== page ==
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Journalist Amanda Gearing interviews flash flood survivor Frank King in Grantham. His story appears in her book 'The Torrent: Toowoomba and the Lockyer Valley January 2011'.
Giving trauma survivors a voice in the media can empower them to recover, new research into last year's flash floods in Toowoomba and the Lockyer Valley has found.
QUT Master of Arts (Research) student Amanda Gearing's study of flood survivors has uncovered, for what is believed to be the first time, why people share stories of loss with the media.
Mrs Gearing, an award-winning investigative journalist who lives in Toowoomba and reported on the floods for The Australian, interviewed 120 survivors from the Toowoomba and Lockyer Valley disaster that killed 21 people last year.
Their stories were recorded and published in The Torrent: Toowoomba and the Lockyer Valley January 2011, which has sold more than 1000 copies and is in its second print run since it was released in January.
"We hear a lot about journalists doing insensitive 'death knocks' but this project showed that journalism has enormous power to help people come to terms with what has happened," she said.
"Some survivors who have undertaken several months of counselling found that reading the book was more beneficial to their recovery because they were able to understand what had happened to themselves and other people during the disaster and why.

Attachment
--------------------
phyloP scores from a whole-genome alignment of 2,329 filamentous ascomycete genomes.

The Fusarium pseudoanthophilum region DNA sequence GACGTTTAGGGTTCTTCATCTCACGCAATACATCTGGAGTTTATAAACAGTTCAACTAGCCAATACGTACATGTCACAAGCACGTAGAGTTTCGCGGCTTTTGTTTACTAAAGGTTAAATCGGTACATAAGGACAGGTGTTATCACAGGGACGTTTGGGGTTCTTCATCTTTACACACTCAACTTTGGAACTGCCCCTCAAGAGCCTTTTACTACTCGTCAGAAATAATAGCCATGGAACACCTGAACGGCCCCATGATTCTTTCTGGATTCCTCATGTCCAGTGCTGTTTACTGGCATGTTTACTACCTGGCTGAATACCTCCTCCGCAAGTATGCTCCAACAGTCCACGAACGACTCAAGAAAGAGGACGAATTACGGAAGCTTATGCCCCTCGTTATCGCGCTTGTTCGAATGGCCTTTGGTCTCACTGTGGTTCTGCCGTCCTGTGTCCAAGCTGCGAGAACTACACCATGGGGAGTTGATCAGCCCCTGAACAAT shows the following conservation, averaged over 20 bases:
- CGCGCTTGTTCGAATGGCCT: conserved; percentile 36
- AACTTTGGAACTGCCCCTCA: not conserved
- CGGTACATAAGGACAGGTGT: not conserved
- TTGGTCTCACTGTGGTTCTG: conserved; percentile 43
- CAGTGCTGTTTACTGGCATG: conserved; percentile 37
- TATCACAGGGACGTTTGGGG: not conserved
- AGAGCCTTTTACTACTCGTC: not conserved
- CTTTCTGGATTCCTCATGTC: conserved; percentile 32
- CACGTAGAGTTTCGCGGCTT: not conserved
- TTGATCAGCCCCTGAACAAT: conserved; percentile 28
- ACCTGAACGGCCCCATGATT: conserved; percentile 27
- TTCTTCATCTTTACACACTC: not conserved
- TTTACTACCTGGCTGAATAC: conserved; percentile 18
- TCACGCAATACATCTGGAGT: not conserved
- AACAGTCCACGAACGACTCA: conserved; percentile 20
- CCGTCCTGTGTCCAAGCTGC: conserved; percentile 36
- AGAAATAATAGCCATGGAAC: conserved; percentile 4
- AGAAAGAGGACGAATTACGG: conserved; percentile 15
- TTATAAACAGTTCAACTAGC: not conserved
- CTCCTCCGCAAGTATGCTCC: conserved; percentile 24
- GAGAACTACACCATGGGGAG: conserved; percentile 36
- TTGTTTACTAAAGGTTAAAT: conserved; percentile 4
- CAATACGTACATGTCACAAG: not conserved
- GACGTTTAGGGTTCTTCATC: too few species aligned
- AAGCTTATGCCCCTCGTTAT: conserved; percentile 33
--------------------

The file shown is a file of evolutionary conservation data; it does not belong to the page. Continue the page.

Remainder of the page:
"One thing that disempowers survivors is an imposed silence. Giving survivors a voice can empower them on their road to recovery."
Mrs Gearing also wrote a masters thesis and produced an ABC Radio 360 documentary, The day that changed Grantham, as part of her research with QUT's Creative Industries Faculty.
Her research found that 10 of the 30 most traumatised survivors interviewed about why they took part in the project said they participated to help with their personal recovery.
Another nine survivors said they participated because they wanted the public to know what had happened during the disaster.
Other reasons included that survivors believed lessons needed to be learned from the floods; that warning systems and disaster responses needed to be improved; or that enough time had passed since the disaster to enable them to speak about their experiences.
Mrs Gearing said many survivors who spoke to her had lost family members, their homes and were faced with life and death situations during the floods.
However, she said many people had used the experience to make positive life changes including helping others in western Queensland who had been affected by recent flooding.
"Telling stories of survival can have a positive effect on people, empower them, emphasise their strengths and pave the way for post-traumatic growth," Mrs Gearing said.
"Of the more than 120 people I contacted for interviews, only five people weren't able to or didn't want to speak and that's perfectly understandable."
Mrs Gearing said journalists could minimise the risk of adding to survivors' trauma by adopting techniques which give interviewees respect; by listening patiently and by ensuring their reporting is accurate.
"There is a public perception that the media is very poor at dealing with bereaved people," she said.
"Reporter skills can be improved by having the reporters confront the complex issues surrounding life and death for themselves before they are asked to interview people who are traumatised or bereaved."
The Torrent: Toowoomba and the Lockyer Valley January 2011 is published by UQP and is available at bookstores. It will be released as an eBook in April.
Readers of the book can also make contact with flood survivors through the book's Facebook page.
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